Organizations* : CAA, NAWA, OPA
Howard Terpning was born in Oak Park, Illinois. Known as “The Storyteller of the Native American,” he is one of America’s most respected Western artists. His work typically signifies consistent technical skill, rare sensitivity and insight. Terpning’s art has won every major award in his field and he shows no sign of slowing down.
He studied at the Chicago Academy of Fine Art as well as the American Academy of Art. Upon completion of his education, Terpning ventured his way to New York where he gained employment as a commercial illustrator.
During twenty-four years as a successful illustrator, his work appeared in Field & Stream, Ladies Home Journal, Time, Newsweek and Reader’s Digest. He also worked for major national advertising campaigns and for motion picture studios, (assignments included “The Guns of Navarone,” “Dr. Zhivago,” “A Man For All Seasons,” “The Sound of Music” and “Cleopatra,”) but it was a commission from Winchester Firearms that rekindled in Terpning a childhood interest in the early West. He began to do extensive research, particularly on Indians, and to paint for his own satisfaction and for gallery exhibition.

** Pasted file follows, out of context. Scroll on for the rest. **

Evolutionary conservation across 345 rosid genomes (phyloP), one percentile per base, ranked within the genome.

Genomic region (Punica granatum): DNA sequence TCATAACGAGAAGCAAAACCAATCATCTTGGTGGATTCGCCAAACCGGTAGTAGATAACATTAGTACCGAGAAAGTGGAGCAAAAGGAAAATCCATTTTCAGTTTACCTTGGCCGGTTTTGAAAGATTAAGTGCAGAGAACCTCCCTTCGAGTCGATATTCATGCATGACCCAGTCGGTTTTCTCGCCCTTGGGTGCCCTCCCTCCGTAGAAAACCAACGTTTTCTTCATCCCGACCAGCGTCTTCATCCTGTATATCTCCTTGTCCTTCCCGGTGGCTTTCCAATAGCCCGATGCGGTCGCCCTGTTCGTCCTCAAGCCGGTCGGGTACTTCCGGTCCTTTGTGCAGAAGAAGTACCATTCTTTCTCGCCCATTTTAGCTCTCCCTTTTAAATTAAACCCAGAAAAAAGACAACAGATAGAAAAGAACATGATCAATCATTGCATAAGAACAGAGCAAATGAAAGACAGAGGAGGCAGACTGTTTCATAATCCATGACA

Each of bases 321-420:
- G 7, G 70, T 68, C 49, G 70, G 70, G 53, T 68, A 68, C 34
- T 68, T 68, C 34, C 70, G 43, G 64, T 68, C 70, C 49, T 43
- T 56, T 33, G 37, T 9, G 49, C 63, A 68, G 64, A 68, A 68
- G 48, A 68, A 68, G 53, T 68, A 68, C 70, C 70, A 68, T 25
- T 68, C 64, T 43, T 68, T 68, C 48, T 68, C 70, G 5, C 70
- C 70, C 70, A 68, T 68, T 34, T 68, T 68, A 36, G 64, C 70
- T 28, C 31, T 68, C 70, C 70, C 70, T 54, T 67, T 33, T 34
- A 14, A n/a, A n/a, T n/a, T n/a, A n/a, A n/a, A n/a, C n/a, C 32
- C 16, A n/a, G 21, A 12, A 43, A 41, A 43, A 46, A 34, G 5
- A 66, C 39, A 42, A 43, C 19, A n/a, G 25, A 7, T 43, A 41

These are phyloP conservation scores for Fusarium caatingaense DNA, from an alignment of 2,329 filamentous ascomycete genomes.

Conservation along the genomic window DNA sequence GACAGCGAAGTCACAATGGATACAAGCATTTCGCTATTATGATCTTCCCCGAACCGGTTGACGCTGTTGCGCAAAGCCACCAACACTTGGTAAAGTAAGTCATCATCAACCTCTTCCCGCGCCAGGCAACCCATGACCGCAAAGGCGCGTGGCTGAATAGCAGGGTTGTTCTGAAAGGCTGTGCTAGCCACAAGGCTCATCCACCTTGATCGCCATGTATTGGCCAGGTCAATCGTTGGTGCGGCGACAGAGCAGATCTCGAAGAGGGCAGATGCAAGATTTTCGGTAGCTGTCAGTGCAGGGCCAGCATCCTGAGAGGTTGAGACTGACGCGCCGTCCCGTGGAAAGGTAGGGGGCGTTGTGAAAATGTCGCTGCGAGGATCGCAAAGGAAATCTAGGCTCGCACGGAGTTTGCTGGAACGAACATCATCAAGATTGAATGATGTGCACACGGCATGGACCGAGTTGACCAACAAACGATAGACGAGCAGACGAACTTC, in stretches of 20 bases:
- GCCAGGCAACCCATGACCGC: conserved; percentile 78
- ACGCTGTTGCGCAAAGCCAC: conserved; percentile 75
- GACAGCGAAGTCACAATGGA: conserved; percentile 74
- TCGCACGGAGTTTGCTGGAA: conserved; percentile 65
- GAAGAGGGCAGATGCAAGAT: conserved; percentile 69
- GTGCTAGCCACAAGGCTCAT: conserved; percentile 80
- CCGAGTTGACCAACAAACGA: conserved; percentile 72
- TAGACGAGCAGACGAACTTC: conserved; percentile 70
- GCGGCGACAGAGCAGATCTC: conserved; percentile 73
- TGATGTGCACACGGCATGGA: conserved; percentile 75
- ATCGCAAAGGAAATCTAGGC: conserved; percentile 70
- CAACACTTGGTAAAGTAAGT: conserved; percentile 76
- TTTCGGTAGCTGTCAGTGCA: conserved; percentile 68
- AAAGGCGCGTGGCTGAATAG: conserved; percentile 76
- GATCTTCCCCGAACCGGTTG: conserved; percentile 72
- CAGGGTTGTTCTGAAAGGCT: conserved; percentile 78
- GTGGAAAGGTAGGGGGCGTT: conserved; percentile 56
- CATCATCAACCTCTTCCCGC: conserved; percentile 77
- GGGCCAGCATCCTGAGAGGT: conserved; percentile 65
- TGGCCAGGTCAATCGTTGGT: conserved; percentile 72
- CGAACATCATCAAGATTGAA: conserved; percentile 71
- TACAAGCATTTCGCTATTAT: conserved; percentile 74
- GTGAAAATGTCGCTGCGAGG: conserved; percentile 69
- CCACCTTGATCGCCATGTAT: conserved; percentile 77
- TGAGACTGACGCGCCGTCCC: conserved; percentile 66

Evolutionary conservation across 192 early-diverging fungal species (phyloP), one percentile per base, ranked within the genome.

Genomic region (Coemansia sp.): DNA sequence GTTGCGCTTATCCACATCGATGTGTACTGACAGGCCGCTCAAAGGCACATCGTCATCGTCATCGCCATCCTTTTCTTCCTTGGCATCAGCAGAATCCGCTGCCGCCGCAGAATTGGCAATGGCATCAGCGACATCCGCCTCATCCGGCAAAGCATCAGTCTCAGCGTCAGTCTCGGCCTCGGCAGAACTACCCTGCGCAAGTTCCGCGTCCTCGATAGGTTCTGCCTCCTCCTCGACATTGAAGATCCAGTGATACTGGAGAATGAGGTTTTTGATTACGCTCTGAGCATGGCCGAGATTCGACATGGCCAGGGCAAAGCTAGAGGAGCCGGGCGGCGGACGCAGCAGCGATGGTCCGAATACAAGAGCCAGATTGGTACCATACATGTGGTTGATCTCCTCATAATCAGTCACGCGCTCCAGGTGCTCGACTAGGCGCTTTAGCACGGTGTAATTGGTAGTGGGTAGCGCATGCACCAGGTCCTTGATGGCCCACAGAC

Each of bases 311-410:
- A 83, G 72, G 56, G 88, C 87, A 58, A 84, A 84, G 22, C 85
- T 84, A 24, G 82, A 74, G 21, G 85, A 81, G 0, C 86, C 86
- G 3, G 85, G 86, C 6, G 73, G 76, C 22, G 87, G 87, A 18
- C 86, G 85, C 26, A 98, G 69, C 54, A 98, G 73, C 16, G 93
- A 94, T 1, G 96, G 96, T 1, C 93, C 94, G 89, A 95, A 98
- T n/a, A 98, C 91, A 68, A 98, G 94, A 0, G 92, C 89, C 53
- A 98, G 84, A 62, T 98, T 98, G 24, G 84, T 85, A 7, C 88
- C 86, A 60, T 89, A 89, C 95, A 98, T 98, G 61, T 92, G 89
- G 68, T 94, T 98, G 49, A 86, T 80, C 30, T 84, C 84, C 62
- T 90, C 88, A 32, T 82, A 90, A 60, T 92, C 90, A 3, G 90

In 1975, he gave up the security of commercial work and began to devote himself to his Indian paintings. His accomplished technique and exceptional capacity for original ideas quickly assured his reputation. In 1977, he moved to Tucson and recognition soon followed, first at the National Academy of Western Art, and then at the annual exhibition of the Cowboy Artists of America, the two primary showcases of contemporary western art. Since that time, Terpning has served as a President and member on the Board of Directors of the Cowboy Artists of America Museum.
His paintings focus on the Native American people of the Great Plains during the nineteenth century, and have earned numerous prestigious awards including over twenty gold and silver medals from the Cowboy Artists of America. He lives with his family in Tucson, Arizona, and works in a large studio attached to his home, usually keeping a painting schedule of working all day, six days a week. His daughter, Susan Terpning, also has become a successful artist.
Reference: The American West: Legendary Artists of the Frontier, edited by Dr. Rick Stewart, AskArt.com